Although not shown, readers 12 include graphical displays and input devices such as a mouse and/or keyboard. As is well known in the art of user interfaces, the input devices can be used to manipulate a cursor, such as a mouse cursor, on the graphical display to select screen elements.

Referring now to FIG. 2, a view 40 of a graphical display is there shown. View 40 results from running a Netscape Navigator browser with a plug-in to modify its behavior as described herein to be a Mediator-enabled browser. The Mediator-enabled browser display shown in FIG. 2 includes a toolbar 50 containing one or more drop target atoms 52 which are represented by object icons. The browser displays a page 54 to the left of toolbar 50. That page 54 includes draggable atoms, represented by icons 56 or anchors 58. These atoms 52, 56, 58 represent classes of objects, processes, or instances of data. Typically, toolbar 50 will change depending on what server the browser is currently connected to. Toolbars show atoms which may be located on Web server 18, other servers, or a correlation registry 24 which correlates seemingly unrelated atoms. In addition to the atoms provided by Web server 18, toolbar 50 might also include "bookmark" atoms from elsewhere.

Generally speaking, each draggable icon 56 or anchor 58 represents an instance of a certain class, or an atom. Those atoms may be marked with self descriptive meta-data. Anchors 58 are either formatted as conventional links or as links specified in the "Know" protocol used by the preferred embodiment. Know protocol links might be shown by a special font or color. When the user moves the mouse over the anchor, the relevant information denoted by the anchor is displayed in a status bar at the bottom of the screen (see FIG. 4).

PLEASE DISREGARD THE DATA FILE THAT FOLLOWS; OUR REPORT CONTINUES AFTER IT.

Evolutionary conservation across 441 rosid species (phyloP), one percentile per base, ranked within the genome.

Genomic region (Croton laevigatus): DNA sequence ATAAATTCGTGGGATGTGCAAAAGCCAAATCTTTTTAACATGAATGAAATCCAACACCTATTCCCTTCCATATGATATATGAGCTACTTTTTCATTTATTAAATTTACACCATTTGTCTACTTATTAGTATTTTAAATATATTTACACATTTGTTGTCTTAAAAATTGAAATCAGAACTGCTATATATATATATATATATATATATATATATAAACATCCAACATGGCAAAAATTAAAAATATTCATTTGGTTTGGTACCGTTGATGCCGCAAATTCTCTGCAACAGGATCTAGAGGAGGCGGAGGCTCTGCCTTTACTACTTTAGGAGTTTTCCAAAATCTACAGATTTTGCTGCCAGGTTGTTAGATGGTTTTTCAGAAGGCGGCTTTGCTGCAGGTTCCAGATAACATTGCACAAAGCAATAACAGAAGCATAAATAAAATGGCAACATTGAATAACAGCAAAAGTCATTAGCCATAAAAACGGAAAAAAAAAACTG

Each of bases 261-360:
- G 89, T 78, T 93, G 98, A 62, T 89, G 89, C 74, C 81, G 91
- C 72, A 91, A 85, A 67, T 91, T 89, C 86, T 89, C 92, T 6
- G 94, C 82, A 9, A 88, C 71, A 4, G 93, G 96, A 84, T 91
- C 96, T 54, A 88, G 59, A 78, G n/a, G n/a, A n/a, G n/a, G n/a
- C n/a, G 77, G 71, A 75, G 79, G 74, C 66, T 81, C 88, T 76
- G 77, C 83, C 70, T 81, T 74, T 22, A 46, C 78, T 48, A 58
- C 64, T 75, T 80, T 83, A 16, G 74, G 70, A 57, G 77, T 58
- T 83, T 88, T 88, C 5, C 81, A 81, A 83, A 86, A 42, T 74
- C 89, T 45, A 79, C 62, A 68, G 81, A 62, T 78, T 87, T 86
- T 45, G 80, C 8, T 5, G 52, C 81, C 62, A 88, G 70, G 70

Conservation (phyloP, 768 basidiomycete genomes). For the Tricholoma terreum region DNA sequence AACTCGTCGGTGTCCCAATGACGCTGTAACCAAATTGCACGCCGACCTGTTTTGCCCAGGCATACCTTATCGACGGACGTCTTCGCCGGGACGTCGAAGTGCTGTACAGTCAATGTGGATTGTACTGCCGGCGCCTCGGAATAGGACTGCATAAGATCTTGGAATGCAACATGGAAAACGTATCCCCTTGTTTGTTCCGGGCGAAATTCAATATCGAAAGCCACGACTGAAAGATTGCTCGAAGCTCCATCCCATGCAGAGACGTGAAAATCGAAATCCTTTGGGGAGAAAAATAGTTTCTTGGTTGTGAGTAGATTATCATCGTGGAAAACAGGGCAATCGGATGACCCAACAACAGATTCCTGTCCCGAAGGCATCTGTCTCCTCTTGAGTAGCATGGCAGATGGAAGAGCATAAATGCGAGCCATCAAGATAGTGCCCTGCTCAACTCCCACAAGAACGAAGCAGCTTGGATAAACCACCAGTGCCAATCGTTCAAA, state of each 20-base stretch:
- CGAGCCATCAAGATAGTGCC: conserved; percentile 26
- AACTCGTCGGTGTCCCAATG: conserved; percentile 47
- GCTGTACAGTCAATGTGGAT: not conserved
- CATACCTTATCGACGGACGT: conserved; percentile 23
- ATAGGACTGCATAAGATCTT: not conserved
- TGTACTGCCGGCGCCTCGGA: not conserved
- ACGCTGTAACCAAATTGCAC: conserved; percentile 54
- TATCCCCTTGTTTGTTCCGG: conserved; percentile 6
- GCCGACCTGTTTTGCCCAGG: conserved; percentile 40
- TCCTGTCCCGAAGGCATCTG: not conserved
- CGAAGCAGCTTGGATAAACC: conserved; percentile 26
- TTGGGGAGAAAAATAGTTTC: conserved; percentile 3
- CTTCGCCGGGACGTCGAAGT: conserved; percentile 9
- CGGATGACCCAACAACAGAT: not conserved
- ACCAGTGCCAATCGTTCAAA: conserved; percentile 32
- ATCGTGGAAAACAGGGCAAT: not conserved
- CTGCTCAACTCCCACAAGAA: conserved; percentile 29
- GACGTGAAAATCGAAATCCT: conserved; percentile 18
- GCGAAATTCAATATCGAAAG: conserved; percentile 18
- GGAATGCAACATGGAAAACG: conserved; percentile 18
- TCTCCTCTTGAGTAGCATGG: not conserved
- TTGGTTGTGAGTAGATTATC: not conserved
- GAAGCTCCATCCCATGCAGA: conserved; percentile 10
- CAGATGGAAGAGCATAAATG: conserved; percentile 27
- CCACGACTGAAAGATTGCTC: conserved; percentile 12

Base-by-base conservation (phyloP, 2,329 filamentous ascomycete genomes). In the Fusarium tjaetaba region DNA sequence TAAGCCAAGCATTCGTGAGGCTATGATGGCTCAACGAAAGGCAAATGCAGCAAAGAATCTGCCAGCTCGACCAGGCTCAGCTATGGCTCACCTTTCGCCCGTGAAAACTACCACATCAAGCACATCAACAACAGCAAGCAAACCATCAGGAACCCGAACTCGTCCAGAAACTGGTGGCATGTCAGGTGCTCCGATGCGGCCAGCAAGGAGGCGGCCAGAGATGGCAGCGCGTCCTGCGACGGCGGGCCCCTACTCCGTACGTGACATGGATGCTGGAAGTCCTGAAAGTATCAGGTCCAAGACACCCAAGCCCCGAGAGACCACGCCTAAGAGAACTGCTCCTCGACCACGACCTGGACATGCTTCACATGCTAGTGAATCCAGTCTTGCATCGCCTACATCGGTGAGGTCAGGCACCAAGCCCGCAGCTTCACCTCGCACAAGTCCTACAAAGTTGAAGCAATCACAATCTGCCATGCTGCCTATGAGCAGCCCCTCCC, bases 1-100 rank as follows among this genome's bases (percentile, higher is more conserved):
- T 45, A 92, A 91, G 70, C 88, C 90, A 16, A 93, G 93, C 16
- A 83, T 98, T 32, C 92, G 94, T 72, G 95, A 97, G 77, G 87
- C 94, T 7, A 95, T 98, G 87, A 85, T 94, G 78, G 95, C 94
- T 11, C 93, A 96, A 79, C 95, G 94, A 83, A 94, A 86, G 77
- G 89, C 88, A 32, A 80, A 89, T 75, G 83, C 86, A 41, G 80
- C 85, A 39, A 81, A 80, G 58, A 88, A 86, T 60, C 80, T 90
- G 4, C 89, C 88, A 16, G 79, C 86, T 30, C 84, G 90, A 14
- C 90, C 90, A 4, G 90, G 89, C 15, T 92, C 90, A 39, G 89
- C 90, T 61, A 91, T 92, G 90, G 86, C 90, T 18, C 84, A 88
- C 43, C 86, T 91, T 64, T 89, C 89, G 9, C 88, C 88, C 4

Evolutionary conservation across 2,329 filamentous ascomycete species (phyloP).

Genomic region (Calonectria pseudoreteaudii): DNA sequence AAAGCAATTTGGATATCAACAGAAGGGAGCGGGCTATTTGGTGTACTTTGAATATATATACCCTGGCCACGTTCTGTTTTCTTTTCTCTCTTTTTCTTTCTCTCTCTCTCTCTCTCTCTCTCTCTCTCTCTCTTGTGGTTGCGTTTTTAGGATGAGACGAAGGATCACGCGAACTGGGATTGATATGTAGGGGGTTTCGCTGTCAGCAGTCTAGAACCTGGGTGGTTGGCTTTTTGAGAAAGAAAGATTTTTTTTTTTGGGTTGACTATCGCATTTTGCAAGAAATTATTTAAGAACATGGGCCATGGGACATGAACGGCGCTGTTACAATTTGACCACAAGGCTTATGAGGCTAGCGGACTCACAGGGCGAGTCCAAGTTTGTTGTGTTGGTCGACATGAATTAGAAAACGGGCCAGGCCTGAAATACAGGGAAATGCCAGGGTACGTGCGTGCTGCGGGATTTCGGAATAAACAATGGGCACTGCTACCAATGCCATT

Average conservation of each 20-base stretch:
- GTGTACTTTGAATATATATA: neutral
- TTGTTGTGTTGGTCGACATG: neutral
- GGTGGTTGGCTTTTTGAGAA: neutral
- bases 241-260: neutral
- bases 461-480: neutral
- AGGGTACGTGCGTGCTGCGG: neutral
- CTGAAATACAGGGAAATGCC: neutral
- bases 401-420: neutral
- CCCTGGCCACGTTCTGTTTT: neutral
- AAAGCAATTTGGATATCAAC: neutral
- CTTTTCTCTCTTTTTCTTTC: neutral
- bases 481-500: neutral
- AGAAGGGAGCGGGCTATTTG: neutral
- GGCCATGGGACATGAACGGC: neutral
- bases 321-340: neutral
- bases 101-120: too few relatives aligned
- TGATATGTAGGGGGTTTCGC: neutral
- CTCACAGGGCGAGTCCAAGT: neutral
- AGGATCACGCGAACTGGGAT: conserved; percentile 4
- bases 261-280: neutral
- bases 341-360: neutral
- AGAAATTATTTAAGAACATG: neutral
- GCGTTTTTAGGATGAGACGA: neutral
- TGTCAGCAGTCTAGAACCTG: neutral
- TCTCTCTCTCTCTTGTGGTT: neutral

A Mediator-enabled browser is capable of operating as an ordinary browser when encountering an ordinary Web site, but as the user points the browser towards Web server 18 (or any other Mediator-enabled Web server), the browser connects to Web server 18 and can communicate using Know protocol messages. The home page for the site hosted on Web server 18 (or the page referenced) will include an "embed" statement which points to a Mediator plug-in. For example, if Web server 18 has a host IP address of 222.22.22.25 and the browser navigates to the root directory of that host, Web server 18 will return a home page which includes the following text snippet:

<EMBED SRC="club.atom" WIDTH=40 HEIGHT=1000 TARGET="Desktop" OPEN="default.htmll">

indicating that the Mediator plug-in (from media 22 or another source) should be loaded. If not found, the browser will be pointed to a download site to automatically download a Mediator plug-in. The snippet above gives a file name of the atom to be presented, "club.atom", which is then loaded. An example of the club.atom file is shown in Table 1.

                                  TABLE 1__________________________________________________________________________//File: Club.atom//Description: Atom specifier for the Club site////Toolbar Name@Clubs//AtomName Server ID            Atom URL Icon  MainObj25007Country     222.22.22.25            club/Atom/25007                     Country.Pic                           MCTY25008Activity     222.22.22.25            club/Atom/25008                     Activity.Pic                           MACT25012Club 222.22.22.25            club/Atom/25012                     Club.Pic                           MCLB//Toolbar Name@AAir//AtomName Server ID            Atom URL Icon  MainObj25024Flight     134.45.22.10            amer/Atom/25024                     Flight.Pic                           AFLT25025Airport     134.45.22.10            amer/Atom/25025                     Airport.Pic                           APRT25028Price     134.45.22.10            amer/Atom/25028                     Price.Pic                           APRC__________________________________________________________________________

The data in the atom file club.atom is loaded by the browser and used to construct toolbar 50. At this stage, the user is ready to interact with the site in any of several ways. For example, if the user double-clicks on an atom in page 54, the browser passes the double-click event to the plug-in. The plug-in identifies the clicked atom and gets the URL it points to. Using the URL retrieved from the atom, the plug-in sends the appropriate Know protocol message to the server identified in the atom file for that atom. An example of a Know protocol message is:

http://222.22.22.25/.MEDIATOR$*MEDIATOR*NST/club/Atom/25012

where the message structure is: